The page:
WOMAD – Sunday
By NICHOLAS PIPE
Traditionally all about rest and relaxation, Sunday is perhaps the day best suited to WOMADelaide’s atmosphere.
It’s an atmosphere you can’t accurately describe on paper though, except for its parts, and ideally set within the Botanic Gardens.
Festival-goers arrive with carefree attitudes, but certainly not when it comes to being environmentally and politically aware.
There are stalls carrying arts and crafts you may not have seen before in your life, let alone at a music festival – which are of course owned by people genuinely passionate about what they do. And there are musicians who make you feel like family, even though you might be several continents and cultures apart. ‘Melting pot’ is often a vague and clichéd term, but here it begins to make a lot of sense.
It took a while for the crowds to build up on Sunday but the festival hit full swing just after noon and that probably had something to do with an excellent band from California, called ‘Groundation’.
They fused their jazz-trained musical upbringings with reggae and slow-grooving funk, to provide the perfect soundtrack for hundreds of people lounging in the midday sun. In one hour-long set they captured the spirit of WOMAD perfectly and proved to be a band worth keeping an eye on in their own right.
Anyone watching ‘Groundation’ from the trees behind the main crowd area may have witnessed a moment which, in a microcosm, summed up the friendly camaraderie unique to WOMAD.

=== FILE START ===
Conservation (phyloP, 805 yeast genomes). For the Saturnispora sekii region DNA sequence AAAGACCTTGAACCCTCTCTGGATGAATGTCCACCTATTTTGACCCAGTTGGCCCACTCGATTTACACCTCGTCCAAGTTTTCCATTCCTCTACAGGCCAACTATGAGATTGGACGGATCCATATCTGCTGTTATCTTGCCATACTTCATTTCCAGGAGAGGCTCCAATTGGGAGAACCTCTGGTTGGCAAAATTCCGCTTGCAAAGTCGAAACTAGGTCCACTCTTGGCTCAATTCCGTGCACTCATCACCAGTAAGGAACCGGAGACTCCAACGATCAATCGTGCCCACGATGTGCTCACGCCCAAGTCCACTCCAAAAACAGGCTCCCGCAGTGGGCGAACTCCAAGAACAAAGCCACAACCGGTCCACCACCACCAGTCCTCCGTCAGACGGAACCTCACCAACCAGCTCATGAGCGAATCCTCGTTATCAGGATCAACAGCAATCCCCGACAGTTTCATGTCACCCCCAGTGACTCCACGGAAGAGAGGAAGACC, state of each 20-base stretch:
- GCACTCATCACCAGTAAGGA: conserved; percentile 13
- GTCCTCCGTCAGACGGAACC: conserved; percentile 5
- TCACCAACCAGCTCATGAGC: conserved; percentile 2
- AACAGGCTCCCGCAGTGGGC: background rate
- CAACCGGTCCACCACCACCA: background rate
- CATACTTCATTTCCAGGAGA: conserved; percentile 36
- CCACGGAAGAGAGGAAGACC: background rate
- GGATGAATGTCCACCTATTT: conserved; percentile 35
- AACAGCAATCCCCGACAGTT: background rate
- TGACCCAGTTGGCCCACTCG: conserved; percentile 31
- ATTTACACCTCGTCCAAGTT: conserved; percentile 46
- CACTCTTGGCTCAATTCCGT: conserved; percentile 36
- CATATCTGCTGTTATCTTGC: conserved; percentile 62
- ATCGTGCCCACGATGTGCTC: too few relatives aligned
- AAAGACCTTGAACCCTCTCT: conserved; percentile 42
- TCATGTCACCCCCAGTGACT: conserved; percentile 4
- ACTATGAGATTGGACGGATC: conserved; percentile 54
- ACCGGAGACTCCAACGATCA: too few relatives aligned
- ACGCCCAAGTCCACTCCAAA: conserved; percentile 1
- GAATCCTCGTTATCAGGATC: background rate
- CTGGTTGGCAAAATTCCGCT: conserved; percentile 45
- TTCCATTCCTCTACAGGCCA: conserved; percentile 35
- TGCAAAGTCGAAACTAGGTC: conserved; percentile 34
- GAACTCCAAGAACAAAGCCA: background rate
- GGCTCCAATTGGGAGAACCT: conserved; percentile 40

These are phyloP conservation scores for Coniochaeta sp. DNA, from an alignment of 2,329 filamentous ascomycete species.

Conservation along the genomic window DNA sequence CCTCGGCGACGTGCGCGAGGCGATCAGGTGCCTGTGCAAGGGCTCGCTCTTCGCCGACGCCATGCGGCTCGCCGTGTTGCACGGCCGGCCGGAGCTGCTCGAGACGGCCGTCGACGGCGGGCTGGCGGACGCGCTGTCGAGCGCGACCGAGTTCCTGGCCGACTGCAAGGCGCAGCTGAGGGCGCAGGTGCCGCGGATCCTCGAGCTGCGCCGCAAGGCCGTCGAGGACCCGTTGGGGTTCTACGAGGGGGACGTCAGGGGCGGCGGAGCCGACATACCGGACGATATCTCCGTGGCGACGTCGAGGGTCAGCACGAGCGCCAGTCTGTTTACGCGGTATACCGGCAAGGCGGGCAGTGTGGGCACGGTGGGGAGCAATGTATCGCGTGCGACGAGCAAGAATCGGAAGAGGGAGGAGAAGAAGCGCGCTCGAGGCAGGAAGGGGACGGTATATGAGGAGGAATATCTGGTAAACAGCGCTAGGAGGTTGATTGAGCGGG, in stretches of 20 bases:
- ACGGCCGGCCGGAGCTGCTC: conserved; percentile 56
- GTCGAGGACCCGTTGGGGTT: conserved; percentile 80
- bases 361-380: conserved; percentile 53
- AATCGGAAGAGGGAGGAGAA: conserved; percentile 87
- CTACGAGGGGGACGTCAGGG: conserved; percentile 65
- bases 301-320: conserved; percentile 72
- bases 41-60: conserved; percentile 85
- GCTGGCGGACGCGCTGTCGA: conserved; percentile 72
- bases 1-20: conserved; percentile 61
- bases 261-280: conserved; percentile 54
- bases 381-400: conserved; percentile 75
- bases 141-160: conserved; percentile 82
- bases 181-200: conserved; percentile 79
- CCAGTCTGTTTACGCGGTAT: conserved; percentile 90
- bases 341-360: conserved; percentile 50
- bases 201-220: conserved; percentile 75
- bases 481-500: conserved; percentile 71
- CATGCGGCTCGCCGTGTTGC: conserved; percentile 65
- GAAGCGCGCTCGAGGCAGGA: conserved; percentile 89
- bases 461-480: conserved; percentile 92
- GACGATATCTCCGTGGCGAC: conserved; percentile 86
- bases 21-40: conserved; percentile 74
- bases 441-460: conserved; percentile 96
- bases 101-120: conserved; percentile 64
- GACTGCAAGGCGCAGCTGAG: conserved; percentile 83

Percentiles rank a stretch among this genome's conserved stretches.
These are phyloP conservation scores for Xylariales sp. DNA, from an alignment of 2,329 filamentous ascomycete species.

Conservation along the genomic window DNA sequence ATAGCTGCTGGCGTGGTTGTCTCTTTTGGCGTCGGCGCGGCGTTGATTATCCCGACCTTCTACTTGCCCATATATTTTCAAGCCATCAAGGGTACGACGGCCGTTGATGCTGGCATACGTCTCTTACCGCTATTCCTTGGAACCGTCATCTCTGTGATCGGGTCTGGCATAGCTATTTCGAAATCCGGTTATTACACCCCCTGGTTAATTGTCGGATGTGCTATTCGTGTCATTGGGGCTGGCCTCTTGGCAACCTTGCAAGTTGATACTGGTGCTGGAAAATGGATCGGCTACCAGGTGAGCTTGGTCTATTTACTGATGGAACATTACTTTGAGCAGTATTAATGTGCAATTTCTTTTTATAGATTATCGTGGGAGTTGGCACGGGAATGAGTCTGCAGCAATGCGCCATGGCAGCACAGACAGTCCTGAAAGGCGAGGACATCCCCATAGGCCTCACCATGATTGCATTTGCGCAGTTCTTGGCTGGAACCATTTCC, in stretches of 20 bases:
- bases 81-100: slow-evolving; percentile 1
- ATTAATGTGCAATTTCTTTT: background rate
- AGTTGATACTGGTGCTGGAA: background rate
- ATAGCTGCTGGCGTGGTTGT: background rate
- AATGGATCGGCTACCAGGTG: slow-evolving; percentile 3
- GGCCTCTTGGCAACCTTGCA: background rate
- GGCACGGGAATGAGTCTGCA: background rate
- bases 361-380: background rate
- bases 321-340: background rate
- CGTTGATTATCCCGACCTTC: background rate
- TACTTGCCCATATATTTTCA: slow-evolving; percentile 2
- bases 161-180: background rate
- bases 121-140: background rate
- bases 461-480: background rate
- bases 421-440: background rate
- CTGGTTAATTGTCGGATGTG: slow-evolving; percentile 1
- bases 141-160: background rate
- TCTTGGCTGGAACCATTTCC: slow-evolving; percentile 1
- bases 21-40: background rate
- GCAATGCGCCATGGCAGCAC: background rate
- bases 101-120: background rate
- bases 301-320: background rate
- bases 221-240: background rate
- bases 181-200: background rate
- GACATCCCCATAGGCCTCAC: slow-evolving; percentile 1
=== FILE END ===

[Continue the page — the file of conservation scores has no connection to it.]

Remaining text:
Two twenty-something males were playing with a hacky-sack, until one wayward kick sent it sailing into the path of a lady walking by. Normally you would expect to see at least an exchange of dirty looks or choice words. However, the lady walked over to the sack, smiled as she tentatively extended a leg, flicked the ball up towards the men, and the game continued.
As soon as ‘Groundation’ finished on the central stage, another special performance started on the much smaller Moreton Bay stage.
‘Tété’ might not have had a crowded stage of musicians to impress the audience with, but he captivated them all by himself with what must be one of the finest solo sets in the world. The Senegalese-born Frenchman (who incidentally spoke excellent English between songs) could be compared to an early Delta bluesman; he sings passionately and plays rootsy acoustic guitar without any techno-trickery. But what sets him apart is the way he brilliantly combines that philosophy with pop songwriting, to make his music accessible to everyone.